Effectiveness of 131-I Therapy in Graves’ Disease Patients

the words Graves Disease largely typed into a book with a pair of reading glasses resting on topIn China, researchers studied the effectiveness of radioactive iodine therapy—referred to as 131-I therapy—in patients with Graves’ disease.  They were looking to improve its one-time curative ratio.

Their study is published in the January 2012 issue of Nuclear Medicine Communications; the article is “Analysis of 131I therapy and correlation factors of Graves’ disease patients:  a 4-year retrospective study.”

There were 766 patients in the study—529 women (range 14-75 years old; mean 40.22±13.34 years) and 237 men (range 12-77 years; mean 40.98±13.12 years).  Overall, the age range of the patients was 12-77 years; the mean was 40.46±13.12 years.

Before the patients received the first 131-I therapy, they underwent several tests:

  • the maximal radioactive uptake of thyroid (RAIUmax)
  • the effective half-life (EHL)
  • the ultrasound of thyroid to calculate its weight
  • thyroid imaging with single-photon emission computed tomography and serum-free triiodothyronine (FT3)
  • free thyroxine (FT4)
  • sensitive thyroid-stimulating hormone (sTSH)
  • anti-thyrotrophin receptor antibody (TRAb)
  • thyroid-stimulating immunoglobulin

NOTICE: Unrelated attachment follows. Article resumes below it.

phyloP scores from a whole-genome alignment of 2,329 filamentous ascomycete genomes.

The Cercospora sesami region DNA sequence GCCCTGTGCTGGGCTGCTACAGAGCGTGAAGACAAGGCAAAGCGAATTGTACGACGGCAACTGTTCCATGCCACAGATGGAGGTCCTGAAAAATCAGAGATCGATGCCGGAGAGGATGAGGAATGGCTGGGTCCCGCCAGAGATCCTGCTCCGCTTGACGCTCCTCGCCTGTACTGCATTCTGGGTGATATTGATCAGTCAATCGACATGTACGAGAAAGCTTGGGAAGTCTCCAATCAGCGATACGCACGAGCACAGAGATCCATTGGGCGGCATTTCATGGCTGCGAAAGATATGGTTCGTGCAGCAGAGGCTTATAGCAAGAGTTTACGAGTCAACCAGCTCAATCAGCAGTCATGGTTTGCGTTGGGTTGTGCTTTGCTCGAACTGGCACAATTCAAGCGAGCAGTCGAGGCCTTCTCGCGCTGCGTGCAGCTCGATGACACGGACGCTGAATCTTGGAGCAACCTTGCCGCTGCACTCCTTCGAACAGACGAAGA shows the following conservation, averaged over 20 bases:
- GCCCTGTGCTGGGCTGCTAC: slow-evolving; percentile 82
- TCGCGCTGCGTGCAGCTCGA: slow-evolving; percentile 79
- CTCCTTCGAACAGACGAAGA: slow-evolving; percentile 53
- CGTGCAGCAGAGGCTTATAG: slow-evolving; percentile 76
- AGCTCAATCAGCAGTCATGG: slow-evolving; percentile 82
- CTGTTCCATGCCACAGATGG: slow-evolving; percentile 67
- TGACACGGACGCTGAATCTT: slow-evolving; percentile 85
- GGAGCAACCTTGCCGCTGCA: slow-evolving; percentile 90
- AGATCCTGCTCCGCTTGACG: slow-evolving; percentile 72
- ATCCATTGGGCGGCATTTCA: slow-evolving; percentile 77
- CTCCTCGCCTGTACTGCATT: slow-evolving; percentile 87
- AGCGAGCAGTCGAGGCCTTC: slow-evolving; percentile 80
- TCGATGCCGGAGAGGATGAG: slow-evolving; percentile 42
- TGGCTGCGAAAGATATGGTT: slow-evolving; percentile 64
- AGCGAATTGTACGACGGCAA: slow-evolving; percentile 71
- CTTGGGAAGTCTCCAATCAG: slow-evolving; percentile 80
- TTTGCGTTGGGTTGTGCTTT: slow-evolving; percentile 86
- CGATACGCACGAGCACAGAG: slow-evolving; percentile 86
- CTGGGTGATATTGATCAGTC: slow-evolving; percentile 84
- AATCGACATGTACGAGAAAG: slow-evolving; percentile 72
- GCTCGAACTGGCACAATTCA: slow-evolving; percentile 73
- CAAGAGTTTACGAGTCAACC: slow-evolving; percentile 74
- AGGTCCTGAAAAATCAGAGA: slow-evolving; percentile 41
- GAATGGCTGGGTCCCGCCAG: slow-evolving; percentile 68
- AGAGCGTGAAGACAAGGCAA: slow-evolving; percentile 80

• thyroflobulin antibody (TgAb)
  • anti-thyroid microsome antibody (TMAb)

For every patient, the 131-I dosage was determined, and then they all took it once orally.  The 131-I dosage range was 74-592 MBq (22.63±100.64).

At 1, 3, 6, and 12 months following 131-I therapy, each patient underwent clinical and laboratory assessment.  They were grouped into two divisions:  the clinically recovered group (symptoms and signs disappeared, free thyroid hormone levels within or below the normal range, and sTSH within of above normal range) and the clinically unhealed group (symptoms and signs disappeared partially, free thyroid hormone levels still above the normal range [or within normal range for some time but then increased again], and sTSH was always below the normal range).

The researchers analyzed the data with the unpaired t-test, the independent samples t-test, and Chi-test, logistic regression, and Pearson bivariate correlation.

The researchers saw a one-time curative rate of 78.7% (this include euthryoidism and hypothyroidism.

They noted that there were several factors that influence the effectiveness of 131-I therapy; these included age, EHL, TRAb, RAIUmas, and TgAb.

The protecting factors were RAIUmax and EHL. The risk factors were TRAb, TgAb, and age.

TRAb also influenced the one-time curative ratio between patients with negative and positive TRAb; that ratio was higher in men (2.836 times) than in women (1.438 times).

The researchers concluded that 131-I therapy is effective for patients with Graves’ disease, noting that the higher the RAIUmax and/or the longer the EHL, the higher the possibility of a one-time curative effect.  Additionally, older patients or patients with a positive TRAb and/or TgAb have a lower possibility of a one-time cure.  Finally, women with a positive TRAb should be given an increased 131-I dose; this will improve the curative effect.

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Ethical Considerations for Continued Observation of Thyroid Lesions
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